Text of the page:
eBay Enterprise can trace its family tree all the way back to 1999, and the birth of Global Sports Inc, an ecommerce platform developer that notched up an not-at-all-shabby first year turnover of $5.5M. By 2011, when eBay acquired what was then known as GSI Commerce, that figure stood at $509M.
The services that eBay Enterprise offers include order management, fulfillment, customer care, and marketing solutions. It describes itself as enabling brands and retailers of all sizes “to deliver consistent omnichannel experiences across all retail touch points to attract and engage new customers, convert browsers into loyal buyers, and deliver products with speed and quality.”
Its headquarters is in the colourfully-named town of King of Prussia (in Pennsylvania, USA) and it has offices in Austin, Barcelona, London, Los Angeles, New York, and Shanghai. It also owns the Magento ecommerce platform.
Last year it shipped 163 million units, and has more than 3 million square feet of warehouse space across the North America and the UK.
eBay Enterprise Vice President of International, Michael Kliger, talked to eDelivery about what the future holds in store.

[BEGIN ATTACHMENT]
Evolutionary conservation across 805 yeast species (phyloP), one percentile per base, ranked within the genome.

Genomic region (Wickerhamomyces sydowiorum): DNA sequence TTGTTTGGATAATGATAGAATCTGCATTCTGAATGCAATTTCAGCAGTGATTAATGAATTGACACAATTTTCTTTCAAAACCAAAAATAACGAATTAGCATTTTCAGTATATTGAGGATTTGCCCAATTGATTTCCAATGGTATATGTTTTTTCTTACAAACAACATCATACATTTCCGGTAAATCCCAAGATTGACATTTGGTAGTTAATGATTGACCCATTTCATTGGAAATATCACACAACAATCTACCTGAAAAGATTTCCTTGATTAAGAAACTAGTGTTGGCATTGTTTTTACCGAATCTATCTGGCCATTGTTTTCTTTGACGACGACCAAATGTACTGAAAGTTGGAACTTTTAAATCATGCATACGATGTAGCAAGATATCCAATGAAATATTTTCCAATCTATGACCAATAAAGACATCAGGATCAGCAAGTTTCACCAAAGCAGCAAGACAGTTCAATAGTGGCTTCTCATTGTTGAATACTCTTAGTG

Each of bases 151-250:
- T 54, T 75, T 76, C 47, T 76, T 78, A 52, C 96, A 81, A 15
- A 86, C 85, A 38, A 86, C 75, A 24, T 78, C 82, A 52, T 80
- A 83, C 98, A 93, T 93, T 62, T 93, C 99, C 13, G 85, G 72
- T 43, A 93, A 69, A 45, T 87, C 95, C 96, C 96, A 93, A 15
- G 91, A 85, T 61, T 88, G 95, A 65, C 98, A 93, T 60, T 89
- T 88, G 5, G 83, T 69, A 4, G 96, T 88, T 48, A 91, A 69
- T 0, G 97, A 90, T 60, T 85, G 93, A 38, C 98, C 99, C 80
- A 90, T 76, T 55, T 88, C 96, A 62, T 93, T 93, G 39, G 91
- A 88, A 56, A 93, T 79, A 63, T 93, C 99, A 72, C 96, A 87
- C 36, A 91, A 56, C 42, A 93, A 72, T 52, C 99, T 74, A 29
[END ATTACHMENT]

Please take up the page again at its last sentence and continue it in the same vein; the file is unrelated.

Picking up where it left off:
What are your ambitions for Europe, are you actively growing your presence here?
We’re not a shipping / logistics company – we are an ecommerce provider. But fulfillment and logistics is what it takes. Our focus is on those retailers who want to work in multiple geographies and who need help to do that.
We go for global presence, and we operate with our own personnel and warehouses – in Manchester and next year in Leipzig, which means we cover the most important geographies in Europe.
We already serve other clients through a network of partners. Sits on our tech stack – so for client it doesn’t matter. We’re doing that in Italy and France, and we have a partnership that allows us to serve Russia.
We have a European team that can manage shipping contracts for clients, exploiting the volumes we have, making sure invoices are accurate, continuously working on improving rates, shifting volumes for different corridors, that sort of thing. We want to grow massively, in the magnitude of 30% per year over the next three-to-five years. We see ourselves well positioned to outgrown the market.
Looking around at the UK market, who do you think is doing a good job?
There are two ways to look at this. Who’s doing a good omnichannel job, and who is looking for growth opportunities in multiple international markets.